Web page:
Tram inquiry’s first hearing finally announced

THE first hearing of the Edinburgh tram inquiry will be on 19 August - 14 months after it was announced.

The first inquiry into the Edinburgh trams fiasco has been scheduled 14 months after it was announced. Picture: Greg Macvean

However, chairman Lord Hardie said today the hearing would be only a brief and preliminary one, and no dates have been announced for further hearings.

The news comes nearly a year after the then First Minister Alex Salmond said when he appointed the former judge: “We look forward to a swift and thorough inquiry.”

Sign up to our daily newsletter

The i newsletter cut through the noise

There were claims this week the inquiry could cost £2 million and take years to be completed.

But an inquiry spokesman said that setting the hearing date “underlined the continued good progress” of the inquiry.

It will take place at the inquiry’s offices at Waverley Gate at the east end of Princes Street.

Lord Hardie said he would announce then which people and organisations would be “core participants” in the inquiry.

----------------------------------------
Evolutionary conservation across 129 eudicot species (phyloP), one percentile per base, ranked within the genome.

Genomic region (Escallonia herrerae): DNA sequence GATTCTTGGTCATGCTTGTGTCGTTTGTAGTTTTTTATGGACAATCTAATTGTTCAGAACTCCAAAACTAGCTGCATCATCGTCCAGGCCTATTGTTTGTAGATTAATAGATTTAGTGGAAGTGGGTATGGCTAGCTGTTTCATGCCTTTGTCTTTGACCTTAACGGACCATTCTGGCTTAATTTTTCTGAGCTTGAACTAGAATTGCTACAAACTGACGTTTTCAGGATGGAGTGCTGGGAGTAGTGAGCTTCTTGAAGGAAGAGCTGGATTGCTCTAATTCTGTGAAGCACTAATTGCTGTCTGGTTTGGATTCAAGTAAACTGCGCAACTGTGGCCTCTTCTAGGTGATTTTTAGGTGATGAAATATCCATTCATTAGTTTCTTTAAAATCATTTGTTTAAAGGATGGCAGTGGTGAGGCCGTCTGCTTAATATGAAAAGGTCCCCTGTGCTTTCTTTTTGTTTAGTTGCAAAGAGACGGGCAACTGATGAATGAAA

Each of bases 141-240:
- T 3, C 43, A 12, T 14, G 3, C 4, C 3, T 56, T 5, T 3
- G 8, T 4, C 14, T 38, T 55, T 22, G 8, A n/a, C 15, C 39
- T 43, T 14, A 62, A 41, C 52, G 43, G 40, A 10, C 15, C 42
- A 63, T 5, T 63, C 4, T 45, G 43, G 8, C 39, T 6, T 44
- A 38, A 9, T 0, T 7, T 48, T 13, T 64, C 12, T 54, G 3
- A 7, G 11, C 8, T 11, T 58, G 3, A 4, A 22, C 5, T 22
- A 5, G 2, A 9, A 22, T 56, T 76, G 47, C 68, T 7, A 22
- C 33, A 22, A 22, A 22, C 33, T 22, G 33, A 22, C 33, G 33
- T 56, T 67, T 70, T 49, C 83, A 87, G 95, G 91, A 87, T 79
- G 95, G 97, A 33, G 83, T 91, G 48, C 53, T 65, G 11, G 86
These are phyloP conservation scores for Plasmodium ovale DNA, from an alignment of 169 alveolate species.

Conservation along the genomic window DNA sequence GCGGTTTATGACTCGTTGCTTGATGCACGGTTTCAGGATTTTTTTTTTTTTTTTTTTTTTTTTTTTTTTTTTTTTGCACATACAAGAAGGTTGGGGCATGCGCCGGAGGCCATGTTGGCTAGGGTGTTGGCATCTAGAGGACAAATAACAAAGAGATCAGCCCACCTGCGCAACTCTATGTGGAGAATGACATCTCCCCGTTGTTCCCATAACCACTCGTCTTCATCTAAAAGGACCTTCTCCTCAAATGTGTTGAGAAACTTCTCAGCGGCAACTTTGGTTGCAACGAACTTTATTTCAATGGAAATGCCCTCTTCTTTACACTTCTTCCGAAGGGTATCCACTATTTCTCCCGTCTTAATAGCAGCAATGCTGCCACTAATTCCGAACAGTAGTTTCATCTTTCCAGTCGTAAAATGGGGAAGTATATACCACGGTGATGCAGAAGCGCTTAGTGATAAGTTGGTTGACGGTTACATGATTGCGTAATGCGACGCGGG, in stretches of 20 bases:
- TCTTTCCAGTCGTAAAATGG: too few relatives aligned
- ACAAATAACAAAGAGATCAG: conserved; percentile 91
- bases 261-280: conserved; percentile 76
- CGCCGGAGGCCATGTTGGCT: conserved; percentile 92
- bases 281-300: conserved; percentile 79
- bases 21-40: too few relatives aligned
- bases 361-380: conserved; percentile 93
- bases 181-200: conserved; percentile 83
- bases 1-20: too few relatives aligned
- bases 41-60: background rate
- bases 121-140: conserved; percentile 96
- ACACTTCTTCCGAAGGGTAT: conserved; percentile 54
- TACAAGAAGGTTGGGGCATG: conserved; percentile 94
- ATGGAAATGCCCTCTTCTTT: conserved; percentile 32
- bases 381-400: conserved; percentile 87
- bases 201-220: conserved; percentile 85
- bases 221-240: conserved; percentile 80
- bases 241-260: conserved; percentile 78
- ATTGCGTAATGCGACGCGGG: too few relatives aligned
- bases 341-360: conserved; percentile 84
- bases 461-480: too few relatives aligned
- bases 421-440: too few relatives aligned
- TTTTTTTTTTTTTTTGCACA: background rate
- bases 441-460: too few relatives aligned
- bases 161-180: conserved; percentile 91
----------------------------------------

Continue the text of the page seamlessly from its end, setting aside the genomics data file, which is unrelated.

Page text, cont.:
He said those who wished to be included should contact inquiry officials by 24 June.

Those eligible include those who played a significant role or have a significant interest in the tram project, or who may be significantly criticised during inquiry.

Lord Hardie said: “At a brief, formal preliminary hearing on 19 August, I will announce the details of those persons and organisations who have been designated as core participants.

“These individuals and organisations will have a key role during the inquiry and participate actively in the proceedings by making statements or asking questions, under my guidance.

“The main purpose of the preliminary hearing is to ensure all procedural matters are agreed before the start of the inquiry hearings, the dates for which I will announce at an appropriate future juncture.”

The inquiry will look at 65 aspects relating to the £776m tram scheme, in which a truncated line between Edinburgh Airport and York Place in the city centre was finished three years late and hugely over budget.